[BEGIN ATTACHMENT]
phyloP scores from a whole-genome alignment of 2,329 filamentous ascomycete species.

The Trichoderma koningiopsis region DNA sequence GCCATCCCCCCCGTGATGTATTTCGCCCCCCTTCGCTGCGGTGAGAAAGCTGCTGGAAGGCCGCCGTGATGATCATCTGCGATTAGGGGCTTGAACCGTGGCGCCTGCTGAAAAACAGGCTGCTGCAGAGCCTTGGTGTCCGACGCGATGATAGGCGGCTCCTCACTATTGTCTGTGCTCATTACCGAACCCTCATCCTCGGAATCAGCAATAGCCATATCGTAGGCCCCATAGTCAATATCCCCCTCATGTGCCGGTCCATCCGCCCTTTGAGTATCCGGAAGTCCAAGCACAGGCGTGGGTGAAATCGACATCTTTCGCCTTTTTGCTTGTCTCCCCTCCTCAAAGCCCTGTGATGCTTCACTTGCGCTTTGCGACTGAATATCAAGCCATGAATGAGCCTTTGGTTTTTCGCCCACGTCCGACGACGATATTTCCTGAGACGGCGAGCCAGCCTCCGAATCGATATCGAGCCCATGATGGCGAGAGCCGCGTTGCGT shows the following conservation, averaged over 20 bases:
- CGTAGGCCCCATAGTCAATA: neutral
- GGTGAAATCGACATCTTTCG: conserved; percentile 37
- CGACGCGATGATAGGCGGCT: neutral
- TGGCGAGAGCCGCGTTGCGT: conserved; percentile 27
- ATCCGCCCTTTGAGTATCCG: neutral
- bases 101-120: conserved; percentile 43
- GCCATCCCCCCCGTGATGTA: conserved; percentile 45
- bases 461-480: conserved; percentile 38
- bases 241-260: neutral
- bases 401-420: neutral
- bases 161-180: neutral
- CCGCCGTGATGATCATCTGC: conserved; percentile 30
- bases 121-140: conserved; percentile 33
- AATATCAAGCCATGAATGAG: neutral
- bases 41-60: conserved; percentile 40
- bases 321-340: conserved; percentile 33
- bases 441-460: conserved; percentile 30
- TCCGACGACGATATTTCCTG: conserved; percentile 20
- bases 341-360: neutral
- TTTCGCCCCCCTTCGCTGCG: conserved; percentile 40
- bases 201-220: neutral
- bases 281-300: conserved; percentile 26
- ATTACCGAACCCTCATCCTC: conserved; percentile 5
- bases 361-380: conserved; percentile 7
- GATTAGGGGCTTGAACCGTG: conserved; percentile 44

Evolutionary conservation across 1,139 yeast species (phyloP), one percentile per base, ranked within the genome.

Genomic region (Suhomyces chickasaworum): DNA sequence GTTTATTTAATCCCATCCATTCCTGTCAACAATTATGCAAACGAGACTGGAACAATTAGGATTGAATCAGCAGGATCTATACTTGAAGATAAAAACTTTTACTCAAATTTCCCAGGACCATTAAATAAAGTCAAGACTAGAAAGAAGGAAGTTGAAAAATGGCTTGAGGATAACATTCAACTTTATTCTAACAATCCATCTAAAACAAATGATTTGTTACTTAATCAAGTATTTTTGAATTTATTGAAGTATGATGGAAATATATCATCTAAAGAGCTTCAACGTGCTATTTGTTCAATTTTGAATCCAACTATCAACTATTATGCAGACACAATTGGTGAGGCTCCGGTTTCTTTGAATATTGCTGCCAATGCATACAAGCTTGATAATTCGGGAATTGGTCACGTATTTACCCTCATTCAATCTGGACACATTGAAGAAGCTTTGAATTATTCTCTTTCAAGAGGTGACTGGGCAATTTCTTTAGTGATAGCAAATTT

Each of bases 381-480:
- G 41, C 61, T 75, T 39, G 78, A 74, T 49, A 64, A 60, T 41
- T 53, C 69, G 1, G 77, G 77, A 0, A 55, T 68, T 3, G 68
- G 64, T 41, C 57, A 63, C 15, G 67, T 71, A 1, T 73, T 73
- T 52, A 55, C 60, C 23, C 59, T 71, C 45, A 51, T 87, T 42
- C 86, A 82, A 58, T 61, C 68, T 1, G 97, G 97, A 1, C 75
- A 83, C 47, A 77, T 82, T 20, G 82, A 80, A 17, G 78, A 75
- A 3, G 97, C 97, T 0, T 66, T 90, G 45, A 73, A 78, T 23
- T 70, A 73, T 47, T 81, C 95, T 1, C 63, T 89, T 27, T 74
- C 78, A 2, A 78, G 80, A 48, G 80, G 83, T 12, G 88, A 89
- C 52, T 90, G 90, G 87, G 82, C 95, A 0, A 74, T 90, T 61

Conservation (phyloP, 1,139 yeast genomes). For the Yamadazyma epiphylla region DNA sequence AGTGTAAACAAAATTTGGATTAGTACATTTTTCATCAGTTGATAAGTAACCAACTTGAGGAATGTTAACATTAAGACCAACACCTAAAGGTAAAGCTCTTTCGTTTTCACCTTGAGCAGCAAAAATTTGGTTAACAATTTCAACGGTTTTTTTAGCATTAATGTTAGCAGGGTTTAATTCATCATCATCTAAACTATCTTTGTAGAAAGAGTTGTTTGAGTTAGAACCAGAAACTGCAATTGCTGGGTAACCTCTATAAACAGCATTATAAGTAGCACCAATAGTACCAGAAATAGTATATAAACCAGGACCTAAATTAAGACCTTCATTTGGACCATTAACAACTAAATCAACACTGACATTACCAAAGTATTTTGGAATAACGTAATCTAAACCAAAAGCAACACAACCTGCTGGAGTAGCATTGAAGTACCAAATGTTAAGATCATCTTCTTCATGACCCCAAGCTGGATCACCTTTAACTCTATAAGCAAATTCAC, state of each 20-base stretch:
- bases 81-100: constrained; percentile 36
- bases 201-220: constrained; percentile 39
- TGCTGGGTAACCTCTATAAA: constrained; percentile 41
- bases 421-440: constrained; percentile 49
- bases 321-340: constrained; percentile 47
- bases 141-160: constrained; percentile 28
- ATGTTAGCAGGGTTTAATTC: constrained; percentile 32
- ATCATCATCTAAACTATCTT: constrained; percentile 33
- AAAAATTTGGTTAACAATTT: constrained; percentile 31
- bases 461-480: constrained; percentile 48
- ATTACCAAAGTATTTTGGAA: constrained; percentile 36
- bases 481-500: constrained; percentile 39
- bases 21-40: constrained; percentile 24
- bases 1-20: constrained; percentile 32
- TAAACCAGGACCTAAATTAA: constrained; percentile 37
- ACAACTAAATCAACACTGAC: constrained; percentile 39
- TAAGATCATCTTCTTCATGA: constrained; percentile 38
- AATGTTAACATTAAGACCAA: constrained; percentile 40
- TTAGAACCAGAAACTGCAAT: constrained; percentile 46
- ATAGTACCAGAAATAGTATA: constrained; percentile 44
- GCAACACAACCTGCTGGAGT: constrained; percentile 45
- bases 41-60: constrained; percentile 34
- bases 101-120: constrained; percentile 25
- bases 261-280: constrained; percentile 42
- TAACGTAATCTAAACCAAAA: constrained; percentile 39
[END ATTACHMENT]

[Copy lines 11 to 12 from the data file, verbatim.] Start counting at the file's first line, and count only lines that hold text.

- bases 241-260: neutral
- bases 401-420: neutral